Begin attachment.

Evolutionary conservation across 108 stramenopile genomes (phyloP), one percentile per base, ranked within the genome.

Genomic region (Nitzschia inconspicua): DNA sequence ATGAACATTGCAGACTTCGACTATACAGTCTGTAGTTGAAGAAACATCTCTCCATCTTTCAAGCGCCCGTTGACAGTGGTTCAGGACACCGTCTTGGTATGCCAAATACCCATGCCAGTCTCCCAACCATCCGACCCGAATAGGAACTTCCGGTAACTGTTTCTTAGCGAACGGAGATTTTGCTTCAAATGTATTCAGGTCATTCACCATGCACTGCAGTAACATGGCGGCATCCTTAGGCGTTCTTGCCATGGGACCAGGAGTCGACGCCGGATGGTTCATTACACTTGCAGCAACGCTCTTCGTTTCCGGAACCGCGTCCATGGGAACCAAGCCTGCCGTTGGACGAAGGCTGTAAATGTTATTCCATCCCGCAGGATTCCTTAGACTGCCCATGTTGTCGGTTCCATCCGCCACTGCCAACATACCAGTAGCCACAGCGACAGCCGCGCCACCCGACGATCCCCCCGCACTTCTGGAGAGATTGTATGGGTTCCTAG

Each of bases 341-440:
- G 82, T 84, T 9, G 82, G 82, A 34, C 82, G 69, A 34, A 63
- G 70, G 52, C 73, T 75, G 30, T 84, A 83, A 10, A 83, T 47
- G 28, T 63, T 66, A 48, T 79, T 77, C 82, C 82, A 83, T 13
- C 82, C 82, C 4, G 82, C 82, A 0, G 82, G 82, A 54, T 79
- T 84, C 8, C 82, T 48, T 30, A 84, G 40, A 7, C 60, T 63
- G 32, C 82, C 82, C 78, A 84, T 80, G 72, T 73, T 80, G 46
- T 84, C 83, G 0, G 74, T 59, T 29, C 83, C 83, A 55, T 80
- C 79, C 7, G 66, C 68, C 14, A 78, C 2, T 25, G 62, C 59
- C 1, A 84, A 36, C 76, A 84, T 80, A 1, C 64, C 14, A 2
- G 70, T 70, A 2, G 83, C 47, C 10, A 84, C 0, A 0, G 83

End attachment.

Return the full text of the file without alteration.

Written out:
Evolutionary conservation across 108 stramenopile genomes (phyloP), one percentile per base, ranked within the genome.

Genomic region (Nitzschia inconspicua): DNA sequence ATGAACATTGCAGACTTCGACTATACAGTCTGTAGTTGAAGAAACATCTCTCCATCTTTCAAGCGCCCGTTGACAGTGGTTCAGGACACCGTCTTGGTATGCCAAATACCCATGCCAGTCTCCCAACCATCCGACCCGAATAGGAACTTCCGGTAACTGTTTCTTAGCGAACGGAGATTTTGCTTCAAATGTATTCAGGTCATTCACCATGCACTGCAGTAACATGGCGGCATCCTTAGGCGTTCTTGCCATGGGACCAGGAGTCGACGCCGGATGGTTCATTACACTTGCAGCAACGCTCTTCGTTTCCGGAACCGCGTCCATGGGAACCAAGCCTGCCGTTGGACGAAGGCTGTAAATGTTATTCCATCCCGCAGGATTCCTTAGACTGCCCATGTTGTCGGTTCCATCCGCCACTGCCAACATACCAGTAGCCACAGCGACAGCCGCGCCACCCGACGATCCCCCCGCACTTCTGGAGAGATTGTATGGGTTCCTAG

Each of bases 341-440:
- G 82, T 84, T 9, G 82, G 82, A 34, C 82, G 69, A 34, A 63
- G 70, G 52, C 73, T 75, G 30, T 84, A 83, A 10, A 83, T 47
- G 28, T 63, T 66, A 48, T 79, T 77, C 82, C 82, A 83, T 13
- C 82, C 82, C 4, G 82, C 82, A 0, G 82, G 82, A 54, T 79
- T 84, C 8, C 82, T 48, T 30, A 84, G 40, A 7, C 60, T 63
- G 32, C 82, C 82, C 78, A 84, T 80, G 72, T 73, T 80, G 46
- T 84, C 83, G 0, G 74, T 59, T 29, C 83, C 83, A 55, T 80
- C 79, C 7, G 66, C 68, C 14, A 78, C 2, T 25, G 62, C 59
- C 1, A 84, A 36, C 76, A 84, T 80, A 1, C 64, C 14, A 2
- G 70, T 70, A 2, G 83, C 47, C 10, A 84, C 0, A 0, G 83